G-CypEU02

Greece on Cyprus-EU accession and negotiations  (2002)

Suggested Citation: Neophytos G. Loizides, Greek-Turkish Negotiations and Crises 1983-2003 Dataset , Queen's University Belfast (available online at http://www.qub.ac.uk/research-centres/CentrefortheStudyofEthnicConflict/TeachingResearch/Datasets/Greek-TurkishNegotiationsandCrises1983-2003/#d.en.173636)

Case Summary:

Given the nature of the Cyprus problem, any failed attempt to settle the issue increases the chance for future confrontation between the two sides. Moreover, a lack of settlement in Cyprus might lead to Turkey’s exclusion from the EU, due to a Greek or Greek Cypriot veto.[i]  A year earlier, the Turkish PM used the threat of annexing Northern Cyprus if the island is admitted to the EU. [ii] In the Copenhagen summit of December 2002, the EU fails to start negotiations for Turkey’s candidacy, and in return, Turkey fails to convince the Turkish Cypriot leadership to support the Annan plan settlement.[iii] Lexis/Nexis provides 57 results for the terms “Greece,” “Turkey,” “crisis,” and “Cyprus” for the period 12/1/2002 to 1/1/2003 (full text search under European News Sources).

Case Study Features

Effectiveness of Offensive Policies: 0

Does the Greek government have an incentive to follow confrontational policies and reject the Annan plan? The Simitis government looks favorably at the proposed Annan plan and is well aware that Greek Cypriot rejection might complicate the island’s accession to the EU.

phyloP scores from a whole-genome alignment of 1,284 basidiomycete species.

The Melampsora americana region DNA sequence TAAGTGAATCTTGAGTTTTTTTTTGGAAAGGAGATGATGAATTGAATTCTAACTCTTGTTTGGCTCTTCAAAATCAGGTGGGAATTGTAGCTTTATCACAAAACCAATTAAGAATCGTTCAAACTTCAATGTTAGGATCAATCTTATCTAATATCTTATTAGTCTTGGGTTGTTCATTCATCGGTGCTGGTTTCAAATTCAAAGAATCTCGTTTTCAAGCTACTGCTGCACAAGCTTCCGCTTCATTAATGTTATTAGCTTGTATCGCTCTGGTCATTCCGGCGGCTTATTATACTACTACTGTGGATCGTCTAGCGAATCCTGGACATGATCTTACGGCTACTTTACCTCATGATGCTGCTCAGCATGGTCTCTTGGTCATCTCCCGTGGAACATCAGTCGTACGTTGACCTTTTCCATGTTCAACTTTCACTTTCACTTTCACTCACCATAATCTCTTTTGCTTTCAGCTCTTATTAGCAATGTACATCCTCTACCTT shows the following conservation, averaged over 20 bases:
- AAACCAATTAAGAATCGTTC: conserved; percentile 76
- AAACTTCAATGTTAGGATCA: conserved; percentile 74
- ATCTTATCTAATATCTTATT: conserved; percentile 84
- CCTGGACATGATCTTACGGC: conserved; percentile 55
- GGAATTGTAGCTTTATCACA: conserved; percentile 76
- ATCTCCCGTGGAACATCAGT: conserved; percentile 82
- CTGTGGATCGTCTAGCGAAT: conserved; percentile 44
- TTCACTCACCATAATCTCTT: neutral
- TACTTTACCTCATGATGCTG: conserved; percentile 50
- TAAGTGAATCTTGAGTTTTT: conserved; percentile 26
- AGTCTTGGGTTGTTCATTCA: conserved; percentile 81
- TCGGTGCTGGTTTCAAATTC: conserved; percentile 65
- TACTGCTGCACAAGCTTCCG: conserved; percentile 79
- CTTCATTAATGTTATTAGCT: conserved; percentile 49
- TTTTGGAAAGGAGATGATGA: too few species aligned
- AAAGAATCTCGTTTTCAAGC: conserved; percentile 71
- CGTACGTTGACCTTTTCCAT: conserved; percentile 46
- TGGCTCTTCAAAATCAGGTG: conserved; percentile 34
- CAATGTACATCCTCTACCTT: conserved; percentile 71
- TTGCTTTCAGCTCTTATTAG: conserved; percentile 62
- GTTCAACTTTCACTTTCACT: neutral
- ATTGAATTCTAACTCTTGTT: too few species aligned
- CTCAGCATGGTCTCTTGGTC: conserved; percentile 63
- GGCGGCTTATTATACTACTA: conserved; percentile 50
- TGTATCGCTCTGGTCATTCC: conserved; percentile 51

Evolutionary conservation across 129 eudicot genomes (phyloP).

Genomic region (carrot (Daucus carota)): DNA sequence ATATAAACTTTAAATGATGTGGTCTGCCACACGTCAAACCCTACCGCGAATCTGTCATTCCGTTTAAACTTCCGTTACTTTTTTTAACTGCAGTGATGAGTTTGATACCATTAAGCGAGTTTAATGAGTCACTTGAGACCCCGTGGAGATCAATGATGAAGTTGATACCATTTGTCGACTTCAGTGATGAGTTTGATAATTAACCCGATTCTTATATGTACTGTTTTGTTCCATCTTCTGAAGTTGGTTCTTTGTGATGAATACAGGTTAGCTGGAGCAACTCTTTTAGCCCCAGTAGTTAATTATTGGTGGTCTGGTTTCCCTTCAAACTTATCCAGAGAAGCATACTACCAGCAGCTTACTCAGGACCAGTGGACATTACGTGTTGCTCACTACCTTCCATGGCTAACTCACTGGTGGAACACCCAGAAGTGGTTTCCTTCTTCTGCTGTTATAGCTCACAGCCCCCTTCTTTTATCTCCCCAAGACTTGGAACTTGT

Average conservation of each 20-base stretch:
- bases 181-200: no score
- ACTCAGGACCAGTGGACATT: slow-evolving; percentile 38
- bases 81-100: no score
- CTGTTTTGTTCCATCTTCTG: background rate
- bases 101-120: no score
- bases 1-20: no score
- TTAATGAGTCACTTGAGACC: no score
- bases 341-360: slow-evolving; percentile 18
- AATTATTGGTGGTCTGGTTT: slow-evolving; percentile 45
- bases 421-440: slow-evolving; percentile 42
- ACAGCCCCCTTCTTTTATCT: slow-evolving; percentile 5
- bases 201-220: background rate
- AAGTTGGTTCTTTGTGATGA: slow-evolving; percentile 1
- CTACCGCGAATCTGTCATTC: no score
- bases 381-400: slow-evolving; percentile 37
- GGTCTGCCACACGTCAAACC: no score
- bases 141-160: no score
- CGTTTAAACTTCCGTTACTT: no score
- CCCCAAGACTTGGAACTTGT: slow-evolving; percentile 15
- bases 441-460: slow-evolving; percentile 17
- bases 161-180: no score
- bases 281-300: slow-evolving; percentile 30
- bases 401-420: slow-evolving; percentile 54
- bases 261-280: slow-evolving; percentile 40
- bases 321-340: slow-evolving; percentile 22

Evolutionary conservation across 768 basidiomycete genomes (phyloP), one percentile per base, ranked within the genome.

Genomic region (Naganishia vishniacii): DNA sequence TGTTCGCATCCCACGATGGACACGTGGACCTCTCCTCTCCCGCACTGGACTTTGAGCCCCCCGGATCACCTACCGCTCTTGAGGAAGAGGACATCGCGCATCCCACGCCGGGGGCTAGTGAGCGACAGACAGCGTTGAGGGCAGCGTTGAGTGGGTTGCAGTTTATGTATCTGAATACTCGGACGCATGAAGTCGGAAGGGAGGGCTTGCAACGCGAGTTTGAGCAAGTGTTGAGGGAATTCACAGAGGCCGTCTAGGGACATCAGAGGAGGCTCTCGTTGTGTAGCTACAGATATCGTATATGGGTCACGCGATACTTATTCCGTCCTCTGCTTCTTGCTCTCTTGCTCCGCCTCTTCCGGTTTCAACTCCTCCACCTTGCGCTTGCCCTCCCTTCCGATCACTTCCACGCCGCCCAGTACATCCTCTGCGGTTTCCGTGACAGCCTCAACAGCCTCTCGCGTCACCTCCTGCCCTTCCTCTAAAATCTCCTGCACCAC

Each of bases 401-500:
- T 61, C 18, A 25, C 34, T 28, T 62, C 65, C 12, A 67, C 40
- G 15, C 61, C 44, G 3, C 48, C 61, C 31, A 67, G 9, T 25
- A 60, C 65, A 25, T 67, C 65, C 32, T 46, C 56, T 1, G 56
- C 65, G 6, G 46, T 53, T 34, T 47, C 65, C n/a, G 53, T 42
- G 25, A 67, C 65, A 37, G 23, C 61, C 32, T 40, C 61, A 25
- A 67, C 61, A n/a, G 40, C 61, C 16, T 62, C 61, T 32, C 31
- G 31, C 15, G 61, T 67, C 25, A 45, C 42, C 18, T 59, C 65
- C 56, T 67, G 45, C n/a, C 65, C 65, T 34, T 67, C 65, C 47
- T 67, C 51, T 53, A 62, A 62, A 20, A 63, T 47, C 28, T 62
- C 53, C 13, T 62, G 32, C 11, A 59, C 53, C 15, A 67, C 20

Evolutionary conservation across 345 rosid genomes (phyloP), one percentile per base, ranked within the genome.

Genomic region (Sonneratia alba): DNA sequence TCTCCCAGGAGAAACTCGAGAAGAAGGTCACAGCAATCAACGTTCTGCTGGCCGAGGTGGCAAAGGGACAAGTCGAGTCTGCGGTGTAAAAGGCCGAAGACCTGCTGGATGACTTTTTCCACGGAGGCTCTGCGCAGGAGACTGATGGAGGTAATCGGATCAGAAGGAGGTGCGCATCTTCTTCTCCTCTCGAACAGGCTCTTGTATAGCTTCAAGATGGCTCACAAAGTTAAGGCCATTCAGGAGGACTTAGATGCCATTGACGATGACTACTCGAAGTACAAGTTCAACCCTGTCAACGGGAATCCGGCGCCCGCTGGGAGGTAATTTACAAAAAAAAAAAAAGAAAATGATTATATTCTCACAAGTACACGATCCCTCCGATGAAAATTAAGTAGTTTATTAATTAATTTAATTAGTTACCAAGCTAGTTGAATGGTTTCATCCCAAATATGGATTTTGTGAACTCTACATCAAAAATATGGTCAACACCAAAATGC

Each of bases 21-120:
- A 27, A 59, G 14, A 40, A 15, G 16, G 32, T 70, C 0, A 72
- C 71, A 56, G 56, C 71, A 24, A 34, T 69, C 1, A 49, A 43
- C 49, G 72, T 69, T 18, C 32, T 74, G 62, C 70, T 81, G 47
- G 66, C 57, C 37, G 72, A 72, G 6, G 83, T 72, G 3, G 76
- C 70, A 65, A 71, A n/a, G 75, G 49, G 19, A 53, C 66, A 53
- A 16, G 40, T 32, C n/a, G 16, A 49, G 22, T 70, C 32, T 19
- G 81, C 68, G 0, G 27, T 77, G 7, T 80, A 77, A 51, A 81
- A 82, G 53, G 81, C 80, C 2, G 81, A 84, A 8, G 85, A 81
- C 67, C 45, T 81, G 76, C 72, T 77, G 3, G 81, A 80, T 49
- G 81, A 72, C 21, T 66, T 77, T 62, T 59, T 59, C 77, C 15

Offensive vs. Defensive Signals Indistinguishable: 1

The EU candidacy talks with Turkey suffer from this indistinguishability. For one thing, Greece aims at a proper and fair settlement in Cyprus and the Aegean. Greek policies that promote these objectives might lead to a Greek veto of Turkey’s accession. For another, Turkey claims that it should not be excluded from the EU, because of the country’s large Muslim population.[iv] The absence of a secure path for Turkey in the European Union complicates the settlement of Cyprus and the Aegean dispute.

Enduring Ethnic Rivalries: 1

There are enduring rivalries with Turkey, resulting from crises in Cyprus, Thrace, and the Aegean.

Domestic Challenges: 0

There are no forthcoming elections.

Confrontational Policies (dependent variable): 0

Greece accepts the Annan plan and supports the Greek Cypriot leadership on a similar decision.

 


[i] “Turkey's new team: Erdogan must act quickly on Cyprus to win EU backing”, Financial Times, November 21, 2002 p. 20; Clement Dodd, “Comment & Analysis: A shotgun deal for Cyprus that could backfire”, Financial Times, December 5, 2002, p.13

[ii] “Greek Cypriots say annexation threat is blackmail,” Agence France Presse, November 4, 2001.

[iii] Judy Dempsey, Robert Graham, George Parker and Stefan Wagstyl, “Setback for Turkey over EU entry Accession Talks EU Leaders’ Decision could Hamper Progress on UN Plan for Cyprus, Financial Times, December 13, 2002, p.2

[iv] Donald Macintyre, “Europe must not turn its back on Turkey at such a pivotal moment” The Independent, December 5, 2002, p20.